A good number of people have no idea what breaks they are entitled to take after working a certain amount of hours. Many people currently work long hours during the day without breaks – either because they choose not to take one or simply because that right is unknown to them. As a matter of fact, people are actually surprised when told about the meal and rest breaks employers are required to give to employees depending on the number of hours that are worked each day.
California requires that every employee who works more than five (5) hours each day must be given at least a thirty (30) minute meal period. This is probably most applicable to the general public since the standard full-time job is about 40 hours per week, 8 hours per day. Although some employers do offer up to an hour lunch, they are actually only required to give half an hour and MUST give at least half an hour. Alternatively, if a total workday is six (6) hours or less, the meal period may be waived by mutual consent of both the employer and employee.
If an employee works more than 10 hours per day, a second thirty (30) minute meal period is required. This second meal period may be waived by mutual consent of both the employer and employee if the total hours worked does not exceed twelve (12) hours and only if the first meal period was not waived.
Unless the employee is relieved of all duty during his/her thirty (30) minute meal period, the meal period is considered an “on-duty” meal period that is counted as hours worked which must be compensated at the employee’s rate of pay. However, such “on-duty” meal periods are permitted only when the nature of the work prevents an employee from being relieved of all duty and when by written agreement between the employer and employee an on-the-job meal period is agreed to. The written agreement must state that the employee may, in writing, revoke the agreement at any time. Some examples of when the nature of the work prevents an employee from being relieved of all duty (based on an objective standard) include a sole worker in a coffee kiosk, a sole pharmacist at a pharmacy, a sole worker in an all-night convenience store, a security guard stationed at a remote site, etc.. Even where the employee is relieved of all work duties but is still required to remain at the work site or facility during the meal period, the meal period must be paid.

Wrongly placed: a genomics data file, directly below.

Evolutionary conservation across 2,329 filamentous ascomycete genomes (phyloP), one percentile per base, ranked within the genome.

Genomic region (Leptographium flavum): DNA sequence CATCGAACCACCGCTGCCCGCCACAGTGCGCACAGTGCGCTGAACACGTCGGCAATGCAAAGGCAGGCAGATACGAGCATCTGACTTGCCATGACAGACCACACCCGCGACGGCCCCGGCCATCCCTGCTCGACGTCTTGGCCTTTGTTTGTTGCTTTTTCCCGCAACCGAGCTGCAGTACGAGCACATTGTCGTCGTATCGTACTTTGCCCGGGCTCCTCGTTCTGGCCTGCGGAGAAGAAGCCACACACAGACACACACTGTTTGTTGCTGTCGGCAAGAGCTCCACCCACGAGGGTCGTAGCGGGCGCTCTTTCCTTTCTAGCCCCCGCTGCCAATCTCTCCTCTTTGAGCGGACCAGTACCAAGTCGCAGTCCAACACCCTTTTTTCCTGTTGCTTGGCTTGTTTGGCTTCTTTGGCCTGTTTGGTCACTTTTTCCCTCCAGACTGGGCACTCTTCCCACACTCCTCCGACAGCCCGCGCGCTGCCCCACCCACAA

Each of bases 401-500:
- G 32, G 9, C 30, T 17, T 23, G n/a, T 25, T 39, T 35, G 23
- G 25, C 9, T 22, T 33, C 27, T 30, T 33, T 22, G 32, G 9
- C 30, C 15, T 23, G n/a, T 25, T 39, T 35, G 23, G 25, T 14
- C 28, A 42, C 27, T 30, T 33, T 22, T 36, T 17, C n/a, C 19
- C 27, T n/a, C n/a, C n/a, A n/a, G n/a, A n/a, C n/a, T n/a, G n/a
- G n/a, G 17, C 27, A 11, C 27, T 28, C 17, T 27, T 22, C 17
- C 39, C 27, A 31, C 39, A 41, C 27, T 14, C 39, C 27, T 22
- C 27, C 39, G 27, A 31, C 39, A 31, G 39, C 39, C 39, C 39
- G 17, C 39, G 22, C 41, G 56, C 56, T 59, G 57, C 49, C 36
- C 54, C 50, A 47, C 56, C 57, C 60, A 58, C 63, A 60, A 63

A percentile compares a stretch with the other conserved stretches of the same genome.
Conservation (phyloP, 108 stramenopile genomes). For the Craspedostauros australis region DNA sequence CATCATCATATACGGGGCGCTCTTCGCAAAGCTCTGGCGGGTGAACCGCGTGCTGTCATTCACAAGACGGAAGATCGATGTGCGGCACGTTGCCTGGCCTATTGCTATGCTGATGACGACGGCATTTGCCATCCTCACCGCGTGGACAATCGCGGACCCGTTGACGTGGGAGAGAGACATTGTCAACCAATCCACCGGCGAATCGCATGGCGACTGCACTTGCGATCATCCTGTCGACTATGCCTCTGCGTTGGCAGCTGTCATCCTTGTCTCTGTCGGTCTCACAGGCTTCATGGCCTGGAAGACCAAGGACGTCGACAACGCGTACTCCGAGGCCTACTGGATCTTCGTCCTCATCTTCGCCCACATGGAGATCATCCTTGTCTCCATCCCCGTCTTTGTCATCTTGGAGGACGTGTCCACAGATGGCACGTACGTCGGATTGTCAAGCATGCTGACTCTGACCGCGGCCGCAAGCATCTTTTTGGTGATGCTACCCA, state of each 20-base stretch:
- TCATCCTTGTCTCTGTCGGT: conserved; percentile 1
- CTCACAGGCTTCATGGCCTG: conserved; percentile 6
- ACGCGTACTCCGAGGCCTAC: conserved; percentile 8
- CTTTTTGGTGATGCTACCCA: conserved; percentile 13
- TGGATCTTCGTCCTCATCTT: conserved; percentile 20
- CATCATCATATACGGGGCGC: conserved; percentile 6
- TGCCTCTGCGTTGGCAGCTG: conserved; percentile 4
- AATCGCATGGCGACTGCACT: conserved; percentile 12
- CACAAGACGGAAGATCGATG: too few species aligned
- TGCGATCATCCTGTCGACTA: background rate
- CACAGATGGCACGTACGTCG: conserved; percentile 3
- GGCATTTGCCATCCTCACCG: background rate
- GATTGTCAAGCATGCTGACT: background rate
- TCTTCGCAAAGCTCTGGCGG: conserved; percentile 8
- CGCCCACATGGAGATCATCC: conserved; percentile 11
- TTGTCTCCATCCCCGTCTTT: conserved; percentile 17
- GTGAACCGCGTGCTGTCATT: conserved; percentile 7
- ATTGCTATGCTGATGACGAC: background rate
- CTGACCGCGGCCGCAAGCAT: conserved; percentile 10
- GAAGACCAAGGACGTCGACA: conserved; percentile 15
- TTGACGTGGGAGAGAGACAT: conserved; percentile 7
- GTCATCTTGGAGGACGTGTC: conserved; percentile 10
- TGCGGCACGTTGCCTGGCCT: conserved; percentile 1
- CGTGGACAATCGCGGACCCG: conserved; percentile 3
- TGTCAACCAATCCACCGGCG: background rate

If an employer fails to provide an employee w/ a meal period in accordance with what is required, the employer must pay one additional hour of pay at the employee’s regular rate of pay for each workday that the meal period is not provided.
Employers must allow non-exempt employees to take a rest period that must, insofar as practicable, be taken in the middle or each work period. The rest period is based on the total hours worked daily and must be at the minimum rate of ten consecutive minutes for each four (4) hour work period, or a major fraction thereof. Thus, an employee who typically works an eight-hour workday may be entitled to two ten-minute breaks. On the other hand, rest periods are not required for employees whose total daily work time is less than 3 ½ hours.
Because rest periods are counted as time worked, the employer must pay for these periods. Consequently, employees can be required to remain on the employer’s premises during such periods. Where the employer does not authorize or permit a rest period, the employer must pay the employee one hour of pay at the employee’s regular rate for each workday that the rest period was not provided.
Despite an employee’s knowledge of the meal and rest breaks he or she is entitled to, rounding up the courage to demand those breaks is another story. Many people would rather just work through the hours without requesting breaks due to fear of losing their jobs. That is why California law also protects an employee against retaliation by the employer. Where an employer discriminates or retaliates (i.e., by demoting or terminating) against an employee because he or she objects to the fact that the employer is not providing employees with rest breaks or threatens to file a claim with the Labor Commissioner, the employee can file a discrimination/retaliation complaint, or in the alternative, obtain an attorney’s assistance in filing a lawsuit against the employer.